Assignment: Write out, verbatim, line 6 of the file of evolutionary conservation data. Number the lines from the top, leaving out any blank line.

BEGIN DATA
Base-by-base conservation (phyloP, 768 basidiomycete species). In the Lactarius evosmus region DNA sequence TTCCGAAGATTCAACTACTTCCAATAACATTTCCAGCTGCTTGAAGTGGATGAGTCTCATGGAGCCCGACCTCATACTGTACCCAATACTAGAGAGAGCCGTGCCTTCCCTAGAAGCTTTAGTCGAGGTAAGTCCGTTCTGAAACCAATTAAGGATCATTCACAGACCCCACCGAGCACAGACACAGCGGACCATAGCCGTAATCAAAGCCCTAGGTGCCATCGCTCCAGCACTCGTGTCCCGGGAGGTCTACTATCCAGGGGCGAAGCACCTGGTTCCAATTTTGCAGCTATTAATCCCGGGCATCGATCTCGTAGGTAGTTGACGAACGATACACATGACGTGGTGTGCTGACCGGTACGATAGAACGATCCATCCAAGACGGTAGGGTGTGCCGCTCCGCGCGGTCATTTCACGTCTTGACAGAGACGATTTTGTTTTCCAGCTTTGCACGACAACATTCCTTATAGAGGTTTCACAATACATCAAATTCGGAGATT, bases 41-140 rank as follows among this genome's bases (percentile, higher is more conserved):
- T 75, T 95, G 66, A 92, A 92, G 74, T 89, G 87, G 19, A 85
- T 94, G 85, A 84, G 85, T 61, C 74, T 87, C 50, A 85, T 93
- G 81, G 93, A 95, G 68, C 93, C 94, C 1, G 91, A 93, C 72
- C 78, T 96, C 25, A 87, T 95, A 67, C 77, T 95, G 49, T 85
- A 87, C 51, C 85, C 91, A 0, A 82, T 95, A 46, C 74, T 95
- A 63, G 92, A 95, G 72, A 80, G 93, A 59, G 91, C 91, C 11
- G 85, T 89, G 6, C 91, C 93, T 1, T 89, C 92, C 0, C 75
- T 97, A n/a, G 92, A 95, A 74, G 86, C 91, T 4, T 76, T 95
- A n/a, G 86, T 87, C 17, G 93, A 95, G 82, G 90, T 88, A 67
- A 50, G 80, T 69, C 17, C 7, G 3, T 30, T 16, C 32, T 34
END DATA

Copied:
- A 87, C 51, C 85, C 91, A 0, A 82, T 95, A 46, C 74, T 95